We’re back. Back to the sound of koels at midnight, and hot, jasmine-scented winds blowing through fake Halloween cobwebs. It’s good to be home.
When we set out on our big adventure six weeks ago I had high hopes of keeping the blog – if not actually relevant – at least occasionally updated. But there was far too much fun to be had to bother doing anything as boring as writing. At one point, as we mucked about in London and then Devon, I had some pretentious thoughts about saying something significant about The State Of The British Burger, but that was overtaken by the shock of finding ourselves lost in the souks of Marrakesh. Any spare energy that I might have had for writing was instead needed for bargaining the price of my fetching new red leather slippers down from stratospheric levels, to merely extortionate.
So this instalment is not a review of anything in particular, just a collection of rambling commentaries and notebook jottings.
The State Of The British Burger
British burgers have always been different from Australian burgers. The poms seem to think that the salad is not part of the burger – just something to be had on the side. This was true back in the 1970s when burgers were a strange and exotic thing in England. My first experience of this salad phobia was at a Wimpy Bar in Hampstead – the burger consisted of just a bun and a rissole, and the most memorable part was the bright red tomato-shaped ketchup bottle. Things are still a bit like that, the emphasis is very much on meat (or at least protein) in a bun. The meat also still tends to the rissole-like and is often a bit on the dry side. There are small improvements in some of the trendier pubs, where the salad is creeping stealthily from the side plate and insinuating itself between the bun and the meat. However, this raises the wider question of whether the appearance of burgers in English pubs is a good thing or not. On this subject, I am in two minds as usual. It has to be noted though, that the low proportion of salad, and the three-dimensional quality of the meat patty in most British burgers does tend to make them more structurally stable. So there is that. The best burger, and thus the most Australian-like (obviously), was at a hipster-run pub in Richmond-on-Thames. It had a good balance of meat to salad, and it stayed together long enough to be eaten. The White Cross was a nice pub actually. It had all the essentials: good ales, burgers, and wifi. So thank god for hipsters really.
In fact it is fair to say that English food generally is on the improve. We really started to notice this at the Orangerie at Kew Gardens. We were on our way to North Devon with a wet but compulsory stop at the historic gardens. When our orientation “train” trip ended, and it was still raining, we headed for the shelter of the Orangerie for some lunch. And amazingly the food was terrific: simple, wholesome and tasty. Soups, roast vegie salads, and good bread. We even got a decent coffee there. We didn’t expect that. We really didn’t. There had been an air of autumnal harvest feasting through the first week or so of our stay in London. The friends we stayed with have allotments and were keen to show them off in all their glory – especially the crunchy juicy apples straight off the tree. But what we didn’t expect was that the food concession places in tourist spots such as Kew and Lincolns Inn Fields would be so much improved.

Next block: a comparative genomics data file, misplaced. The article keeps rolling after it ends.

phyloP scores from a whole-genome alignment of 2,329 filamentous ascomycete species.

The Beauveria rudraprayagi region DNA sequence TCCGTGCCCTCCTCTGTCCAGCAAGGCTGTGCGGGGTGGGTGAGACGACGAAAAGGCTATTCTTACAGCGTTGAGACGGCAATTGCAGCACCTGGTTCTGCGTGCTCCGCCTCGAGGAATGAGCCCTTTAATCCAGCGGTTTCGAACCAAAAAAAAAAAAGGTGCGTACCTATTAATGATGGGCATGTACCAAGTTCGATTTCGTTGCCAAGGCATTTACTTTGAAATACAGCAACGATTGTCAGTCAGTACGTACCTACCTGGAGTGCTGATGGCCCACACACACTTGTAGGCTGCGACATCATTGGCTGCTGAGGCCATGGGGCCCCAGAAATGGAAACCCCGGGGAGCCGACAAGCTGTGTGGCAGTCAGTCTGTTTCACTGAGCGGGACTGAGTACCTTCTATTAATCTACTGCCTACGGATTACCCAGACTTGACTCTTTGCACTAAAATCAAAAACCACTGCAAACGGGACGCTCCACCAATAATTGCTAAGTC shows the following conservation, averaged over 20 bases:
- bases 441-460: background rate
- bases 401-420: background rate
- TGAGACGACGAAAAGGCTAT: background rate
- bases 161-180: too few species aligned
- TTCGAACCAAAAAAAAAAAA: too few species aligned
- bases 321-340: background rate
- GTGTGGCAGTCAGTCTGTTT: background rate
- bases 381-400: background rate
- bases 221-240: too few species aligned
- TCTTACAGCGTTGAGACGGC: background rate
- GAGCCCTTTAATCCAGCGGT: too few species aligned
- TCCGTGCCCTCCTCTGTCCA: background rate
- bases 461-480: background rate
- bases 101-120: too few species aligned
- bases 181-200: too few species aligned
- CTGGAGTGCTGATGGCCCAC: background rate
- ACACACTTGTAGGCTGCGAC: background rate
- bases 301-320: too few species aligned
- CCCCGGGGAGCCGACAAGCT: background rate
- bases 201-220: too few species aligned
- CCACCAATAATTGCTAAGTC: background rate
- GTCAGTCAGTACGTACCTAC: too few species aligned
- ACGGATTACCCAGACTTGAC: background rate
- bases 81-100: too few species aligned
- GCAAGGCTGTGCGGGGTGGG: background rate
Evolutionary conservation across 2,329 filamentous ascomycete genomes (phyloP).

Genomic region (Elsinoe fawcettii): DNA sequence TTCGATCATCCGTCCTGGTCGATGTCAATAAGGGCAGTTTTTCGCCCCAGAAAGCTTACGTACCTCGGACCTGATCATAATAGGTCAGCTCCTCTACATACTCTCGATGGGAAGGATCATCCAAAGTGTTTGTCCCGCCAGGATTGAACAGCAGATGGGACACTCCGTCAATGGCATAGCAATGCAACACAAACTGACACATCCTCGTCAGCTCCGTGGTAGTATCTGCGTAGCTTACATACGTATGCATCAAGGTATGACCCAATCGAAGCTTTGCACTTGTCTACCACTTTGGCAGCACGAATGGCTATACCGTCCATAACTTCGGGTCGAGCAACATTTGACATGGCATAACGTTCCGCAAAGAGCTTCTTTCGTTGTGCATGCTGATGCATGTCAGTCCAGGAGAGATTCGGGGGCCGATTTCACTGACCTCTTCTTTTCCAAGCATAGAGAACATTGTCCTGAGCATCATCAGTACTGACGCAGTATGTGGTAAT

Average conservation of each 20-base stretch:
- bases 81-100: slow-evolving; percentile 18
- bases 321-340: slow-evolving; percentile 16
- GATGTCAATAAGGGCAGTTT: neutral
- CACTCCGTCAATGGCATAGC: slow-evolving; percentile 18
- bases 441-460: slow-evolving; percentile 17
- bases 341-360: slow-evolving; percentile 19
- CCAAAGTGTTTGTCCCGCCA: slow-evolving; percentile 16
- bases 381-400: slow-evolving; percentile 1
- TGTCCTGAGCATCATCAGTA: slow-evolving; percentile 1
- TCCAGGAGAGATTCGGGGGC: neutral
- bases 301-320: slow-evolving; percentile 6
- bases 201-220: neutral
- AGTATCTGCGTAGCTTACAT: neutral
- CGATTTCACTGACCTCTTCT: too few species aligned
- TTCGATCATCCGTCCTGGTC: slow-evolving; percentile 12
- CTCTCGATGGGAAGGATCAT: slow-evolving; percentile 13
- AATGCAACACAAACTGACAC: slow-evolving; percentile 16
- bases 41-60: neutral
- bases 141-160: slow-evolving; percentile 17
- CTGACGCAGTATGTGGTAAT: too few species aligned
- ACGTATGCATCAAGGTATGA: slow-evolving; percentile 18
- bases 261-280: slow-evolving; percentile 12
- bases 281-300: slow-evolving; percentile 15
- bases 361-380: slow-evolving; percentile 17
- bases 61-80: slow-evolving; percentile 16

Random Thoughts on Morocco
If you fly Royal Air Maroc don’t be concerned if your 737-800 only has 45 passengers out of a possible 180. No good can come of wondering what the other 135 passengers know that you don’t. Nor can any good come of noting that if there were more passengers, the crew wouldn’t have so much time to smoke up the back of the plane.
When arriving in Marrakesh it is wise to have the correct address for your riad. The correct phone number is also useful.
When Marrakesh locals offer to show you the way, sometimes they are actually just being helpful.
Stay in riads rather than hotels – they were universally comfortable and interesting even if the plumbing was a bit idiosyncratic.
There are a lot of courtyards in Morocco, and there are a lot of French people smoking in them at 8am.
Learning to say bonjour convincingly is more productive than huffing about the smell of cigarettes.
When you are lost in the souks, remember the old navigation trick: satellite dishes generally point south.
There is excellent orange juice to be had in Morocco. It comes from having excellent oranges.
Some of the best meals we had were on the road – travelling to and from the desert. Wonderful country-cooked tagines.
Fez v Marrkesh? Both. Marrakesh is crazed and edgy, Fez is smarter and more relaxed. You need a bit of both.
Go to the desert, like Australia it’s an essential part of the country.
Buy a stupid head scarf, you know you want to.
Take some Imodium.
On Being Home
Our arrival back in Sydney was marked by a queuing crisis in customs and a shouting match between taxi drivers. I blame the heat.
By Friday night we had mostly recovered from the jet lag, and headed for King Street. Out of habit really, and to remind ourselves of where we were up to. There was a lot of Halloween silliness going on, but as always King Street does things differently. You can never be sure whether the naughty-nurse-zombie outfit is regular Friday night gear or special for Halloween. On the way home we came across a heavy metal band blasting out frenzied riffs to the delight of the crowd beneath the I Have a Dream mural. They were the real thing: the bass player had a nazi helmet, eyeliner and a chain for a guitar strap.
It’s good to be home.
Back in the harness next week – we’ll be visiting Spencer Guthrie.